Lindsey Chandler traveled to Spain from May 21 to June 21, 2014. In her story, One Summer, Countless Memories, she shares her best souvenirs, memories that will last a lifetime.
In May of 2014, I got on a plane for the very first time to fly eight hours over the Atlantic ocean to a place that I had never imagined I would be able to visit: Madrid, Spain. Before that, the American East Coast was my only home, and the hub from which I saw the world comfortably.
It was difficult to wrap my mind around the idea of studying abroad. For me, international travel was always just a dream. To this day I still cannot believe that I was there. However, after what seemed like an endless wait, I found myself standing in el Aeropuerto Madrid-Barajas with many other wide-eyed, excited students, waiting to begin our adventure.
Everything seemed surreal, from the informational greetings with our program directors and the taxi ride to the home where I would share the next month with two other students and a family that I did not know. Reality struck when I met my host family and all of the knowledge that I had about Spanish seemed to vanish. My education was carried out purely in the classroom, so this was my first real immersion experience. Suddenly, I only knew how to conduct basic conversation, and even that was limited. I nodded my head and smiled as my host father spoke about everything that we needed to do while we were there. After only an hour or two of being in Madrid, I already felt lost.
It did not help the situation when my housemates and I spent the afternoon wandering the major streets of the city desperately searching for the institution where we would be spending the next weeks learning about this incredible and new city and culture. We epitomized tourists, walking with maps in hand for all the places that we were told to find. Exhaustion and frustration set in quickly. Finding the institution was a humbling experience, and it was only the first day.
The trouble, however, did not end there. It took my housemates and I a week or so (and many frazzled conversations with people on the streets) to figure out how to acquire abonos, or monthly metro passes. We got lost. Again. We fell victim to expensive lunch prices (by the way, bread for the table isn’t always free!). We miscommunicated. But we adapted swiftly. What helped the most was to just get out and try. I saw a transformation in my language proficiency because I was unafraid to ask questions and absorb as much as I could about this amazing place.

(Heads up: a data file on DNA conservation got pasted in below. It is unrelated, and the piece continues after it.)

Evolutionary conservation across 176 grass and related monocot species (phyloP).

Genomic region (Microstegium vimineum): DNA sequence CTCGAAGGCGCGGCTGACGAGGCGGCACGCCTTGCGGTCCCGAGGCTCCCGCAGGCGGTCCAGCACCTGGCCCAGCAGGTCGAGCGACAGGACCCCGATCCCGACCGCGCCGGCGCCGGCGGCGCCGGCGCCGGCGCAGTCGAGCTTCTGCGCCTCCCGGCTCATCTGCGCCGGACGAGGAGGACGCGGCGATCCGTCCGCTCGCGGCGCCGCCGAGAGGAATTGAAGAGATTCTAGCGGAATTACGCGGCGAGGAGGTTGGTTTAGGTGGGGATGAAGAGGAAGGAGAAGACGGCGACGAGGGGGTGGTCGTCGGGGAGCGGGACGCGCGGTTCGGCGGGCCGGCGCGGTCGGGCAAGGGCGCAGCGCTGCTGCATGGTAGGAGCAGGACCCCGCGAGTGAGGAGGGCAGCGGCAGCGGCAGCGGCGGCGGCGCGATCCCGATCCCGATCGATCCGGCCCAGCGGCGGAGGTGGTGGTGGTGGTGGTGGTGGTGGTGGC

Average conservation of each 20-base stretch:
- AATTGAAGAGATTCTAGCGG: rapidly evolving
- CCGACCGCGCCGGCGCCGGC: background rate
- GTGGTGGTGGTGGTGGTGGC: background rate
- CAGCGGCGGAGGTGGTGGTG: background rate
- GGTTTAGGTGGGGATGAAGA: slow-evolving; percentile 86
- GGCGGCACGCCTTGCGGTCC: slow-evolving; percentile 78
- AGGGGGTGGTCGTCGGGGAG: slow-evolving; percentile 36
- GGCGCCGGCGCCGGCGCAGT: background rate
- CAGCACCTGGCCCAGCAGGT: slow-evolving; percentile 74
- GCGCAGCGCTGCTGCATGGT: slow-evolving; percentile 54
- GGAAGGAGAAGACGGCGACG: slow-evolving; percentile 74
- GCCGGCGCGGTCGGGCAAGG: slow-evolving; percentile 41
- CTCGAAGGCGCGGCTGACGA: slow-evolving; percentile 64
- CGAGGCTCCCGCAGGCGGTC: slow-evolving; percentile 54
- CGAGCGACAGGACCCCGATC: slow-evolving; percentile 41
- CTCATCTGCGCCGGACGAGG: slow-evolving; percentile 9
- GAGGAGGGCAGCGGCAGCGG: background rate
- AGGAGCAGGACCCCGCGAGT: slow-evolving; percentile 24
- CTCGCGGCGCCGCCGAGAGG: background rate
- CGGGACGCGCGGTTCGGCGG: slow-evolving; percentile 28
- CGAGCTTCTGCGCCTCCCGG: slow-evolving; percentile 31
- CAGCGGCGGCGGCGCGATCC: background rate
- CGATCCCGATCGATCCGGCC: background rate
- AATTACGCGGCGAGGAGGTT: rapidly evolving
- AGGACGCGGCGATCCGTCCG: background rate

After classes started, a routine was established. Navigating the metro in the mornings was a breeze. Between classes, some group members would venture across the street to a coffee shop. By the end of the month, the gracious owners knew the hour that we would come in and exactly how many cups to prepare, as well as the usual orders. For those of us that celebrated birthdays, they even sang and lit candles. Every night, we would try to figure out where we would meet for tapas if we weren’t already meeting as a group. Every weekend, we traveled to a new city. Not only did we see Madrid, but also Segovia, Toledo, León, Sevilla, Málaga and Cádiz. Some amazing things happened as well. The king abdicated his throne. On my 21st birthday, the new king was crowned.
Some days I ventured out by myself. Walking down Gran Vía, one of Madrid’s more famous streets, became my relaxation. Visiting the museums became my immersion. Talking with my host family and joking with my housemates became my favorite evening activity. My host mother had become one of the people that I enjoyed talking to and learning from the most. My host father became my advisor for places to visit. The life that I had become a part of was more comfortable than I could have imagined.
It was on my final day that this idea solidified, as my host mother drove me to the airport, telling me about the city and about how much we would keep in touch. As she hugged me goodbye, as the plane took off and as I saw Madrid disappear behind me, I realized that my host family, my housemates and the whole group had become an important part of my life that I would never forget. While I was only there for four weeks, the things that I learned and the memories that I have will certainly last a lifetime.